Cogongrass eradication in Georgia began in the 1990s, and so far it’s been a success. The Georgia Forestry Commission, along with the center and other partners, has been leading the way. As of 2018, just 320 acres of cogongrass has been reported in the state, and the number of new reports is equal to those areas that have been eliminated. It’s even dropped off Georgia’s annual "Dirty Dozen" list of invasive plants. That type of containment qualifies as a big success.
Then Hurricane Michael hit
In 2018, Michael struck Georgia’s far-southwest corner, where cogongrass is most prevalent, and then traveled northeast over portions of the state where cogongrass had never been seen. Now maps tracking the presence of cogongrass show a disturbing congruence to Michael’s path. Could the storm have deposited cogongrass seedlings over the area, leading to an eventual outbreak? Could utility and land-clearing equipment from outside the area help spread cogongrass?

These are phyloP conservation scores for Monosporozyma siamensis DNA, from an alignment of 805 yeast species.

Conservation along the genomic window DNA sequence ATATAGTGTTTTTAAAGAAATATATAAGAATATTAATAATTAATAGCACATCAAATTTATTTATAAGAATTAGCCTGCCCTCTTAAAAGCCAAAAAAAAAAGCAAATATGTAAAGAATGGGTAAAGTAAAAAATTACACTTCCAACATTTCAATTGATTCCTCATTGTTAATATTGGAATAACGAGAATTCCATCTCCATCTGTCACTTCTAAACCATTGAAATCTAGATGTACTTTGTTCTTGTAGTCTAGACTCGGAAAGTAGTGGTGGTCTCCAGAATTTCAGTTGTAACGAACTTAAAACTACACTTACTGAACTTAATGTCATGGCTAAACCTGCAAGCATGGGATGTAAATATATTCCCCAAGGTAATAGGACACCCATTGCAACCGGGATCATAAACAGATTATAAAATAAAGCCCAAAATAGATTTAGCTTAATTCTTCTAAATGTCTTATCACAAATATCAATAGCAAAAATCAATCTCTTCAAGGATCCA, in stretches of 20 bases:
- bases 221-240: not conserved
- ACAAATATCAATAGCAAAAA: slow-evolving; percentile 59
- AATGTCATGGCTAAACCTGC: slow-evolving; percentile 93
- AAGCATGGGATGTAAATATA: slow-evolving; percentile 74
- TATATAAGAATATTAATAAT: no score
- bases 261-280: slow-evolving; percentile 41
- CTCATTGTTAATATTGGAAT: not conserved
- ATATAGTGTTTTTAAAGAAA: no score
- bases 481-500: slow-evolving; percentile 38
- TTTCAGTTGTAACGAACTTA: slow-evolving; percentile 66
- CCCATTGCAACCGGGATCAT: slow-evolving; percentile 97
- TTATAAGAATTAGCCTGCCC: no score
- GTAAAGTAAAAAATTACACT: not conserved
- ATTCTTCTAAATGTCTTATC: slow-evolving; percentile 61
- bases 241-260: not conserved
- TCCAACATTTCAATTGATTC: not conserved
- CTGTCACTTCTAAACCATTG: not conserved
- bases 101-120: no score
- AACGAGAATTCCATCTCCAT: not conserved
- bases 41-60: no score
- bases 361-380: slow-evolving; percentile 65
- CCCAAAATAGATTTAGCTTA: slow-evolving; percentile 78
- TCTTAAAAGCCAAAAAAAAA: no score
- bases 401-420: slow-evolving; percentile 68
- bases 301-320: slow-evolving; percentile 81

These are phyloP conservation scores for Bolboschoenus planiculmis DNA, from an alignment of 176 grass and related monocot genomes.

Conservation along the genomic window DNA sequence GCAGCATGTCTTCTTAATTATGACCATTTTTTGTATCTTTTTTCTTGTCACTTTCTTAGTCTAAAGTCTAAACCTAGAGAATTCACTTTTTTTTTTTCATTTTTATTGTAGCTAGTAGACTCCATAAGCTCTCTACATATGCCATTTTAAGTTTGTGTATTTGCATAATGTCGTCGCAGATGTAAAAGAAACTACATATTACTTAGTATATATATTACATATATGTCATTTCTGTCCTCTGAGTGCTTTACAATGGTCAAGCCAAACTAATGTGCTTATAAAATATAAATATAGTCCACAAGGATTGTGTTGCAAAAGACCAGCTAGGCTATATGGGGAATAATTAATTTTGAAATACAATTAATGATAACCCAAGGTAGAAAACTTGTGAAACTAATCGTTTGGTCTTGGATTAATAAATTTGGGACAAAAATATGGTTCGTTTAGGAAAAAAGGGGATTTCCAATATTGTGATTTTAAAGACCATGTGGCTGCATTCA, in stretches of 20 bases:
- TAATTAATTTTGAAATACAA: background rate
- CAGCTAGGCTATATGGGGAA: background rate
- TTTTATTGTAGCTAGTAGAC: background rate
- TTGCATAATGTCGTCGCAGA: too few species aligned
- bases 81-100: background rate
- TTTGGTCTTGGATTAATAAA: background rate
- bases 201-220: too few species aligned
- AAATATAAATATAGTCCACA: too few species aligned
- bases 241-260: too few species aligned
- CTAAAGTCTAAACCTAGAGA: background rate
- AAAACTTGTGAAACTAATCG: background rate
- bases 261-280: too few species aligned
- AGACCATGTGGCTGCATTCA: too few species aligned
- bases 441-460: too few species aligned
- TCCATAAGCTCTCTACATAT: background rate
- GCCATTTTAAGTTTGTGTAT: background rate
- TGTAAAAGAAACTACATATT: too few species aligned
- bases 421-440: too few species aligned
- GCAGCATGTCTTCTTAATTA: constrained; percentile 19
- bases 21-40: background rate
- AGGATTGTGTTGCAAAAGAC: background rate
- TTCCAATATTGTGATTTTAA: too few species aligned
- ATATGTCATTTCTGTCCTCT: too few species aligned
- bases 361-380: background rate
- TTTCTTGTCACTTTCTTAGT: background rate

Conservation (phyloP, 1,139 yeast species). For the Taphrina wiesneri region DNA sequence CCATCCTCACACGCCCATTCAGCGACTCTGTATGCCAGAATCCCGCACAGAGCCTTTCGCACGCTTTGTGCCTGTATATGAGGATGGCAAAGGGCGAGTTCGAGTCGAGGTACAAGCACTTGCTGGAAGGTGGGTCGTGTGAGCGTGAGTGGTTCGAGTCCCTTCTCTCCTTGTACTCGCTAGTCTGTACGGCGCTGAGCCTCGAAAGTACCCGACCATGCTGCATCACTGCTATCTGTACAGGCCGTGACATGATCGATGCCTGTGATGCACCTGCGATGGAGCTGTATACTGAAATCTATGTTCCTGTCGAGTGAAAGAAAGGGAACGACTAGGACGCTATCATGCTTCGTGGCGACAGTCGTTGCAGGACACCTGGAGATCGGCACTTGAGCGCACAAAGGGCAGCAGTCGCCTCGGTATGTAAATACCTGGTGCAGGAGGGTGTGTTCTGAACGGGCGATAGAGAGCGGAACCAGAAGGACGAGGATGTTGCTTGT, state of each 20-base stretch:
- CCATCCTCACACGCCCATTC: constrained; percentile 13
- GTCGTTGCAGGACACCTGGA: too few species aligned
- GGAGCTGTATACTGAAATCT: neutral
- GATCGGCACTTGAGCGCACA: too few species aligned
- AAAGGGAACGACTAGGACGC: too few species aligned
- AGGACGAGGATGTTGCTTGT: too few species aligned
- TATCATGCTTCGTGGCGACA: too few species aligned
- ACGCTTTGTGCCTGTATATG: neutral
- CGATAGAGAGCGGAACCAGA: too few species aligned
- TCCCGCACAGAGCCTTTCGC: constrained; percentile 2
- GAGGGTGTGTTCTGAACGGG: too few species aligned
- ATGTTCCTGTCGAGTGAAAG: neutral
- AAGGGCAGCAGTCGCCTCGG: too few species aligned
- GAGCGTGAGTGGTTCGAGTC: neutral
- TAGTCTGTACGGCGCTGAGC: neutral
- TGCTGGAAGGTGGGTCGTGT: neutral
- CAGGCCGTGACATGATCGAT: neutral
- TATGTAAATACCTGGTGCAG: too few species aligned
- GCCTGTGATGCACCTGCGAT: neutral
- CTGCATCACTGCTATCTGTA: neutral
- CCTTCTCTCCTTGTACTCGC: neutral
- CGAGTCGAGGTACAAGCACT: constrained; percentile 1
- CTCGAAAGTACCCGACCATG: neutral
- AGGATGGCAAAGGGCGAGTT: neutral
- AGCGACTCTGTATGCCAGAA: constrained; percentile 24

The answer might not be known for years, as the cogongrass would need to take root and then be detected. That sort of uncertainty is something the Center for Invasive Species accepts as just part of the job. It doesn’t make it any easier, though.
“There is always that concern of when the next thing is going to show up,” Bargeron says.
(This article was originally run in Georgia Magazine. For more articles from Georgia Magazine. visit https://news.uga.edu/georgia-magazine/)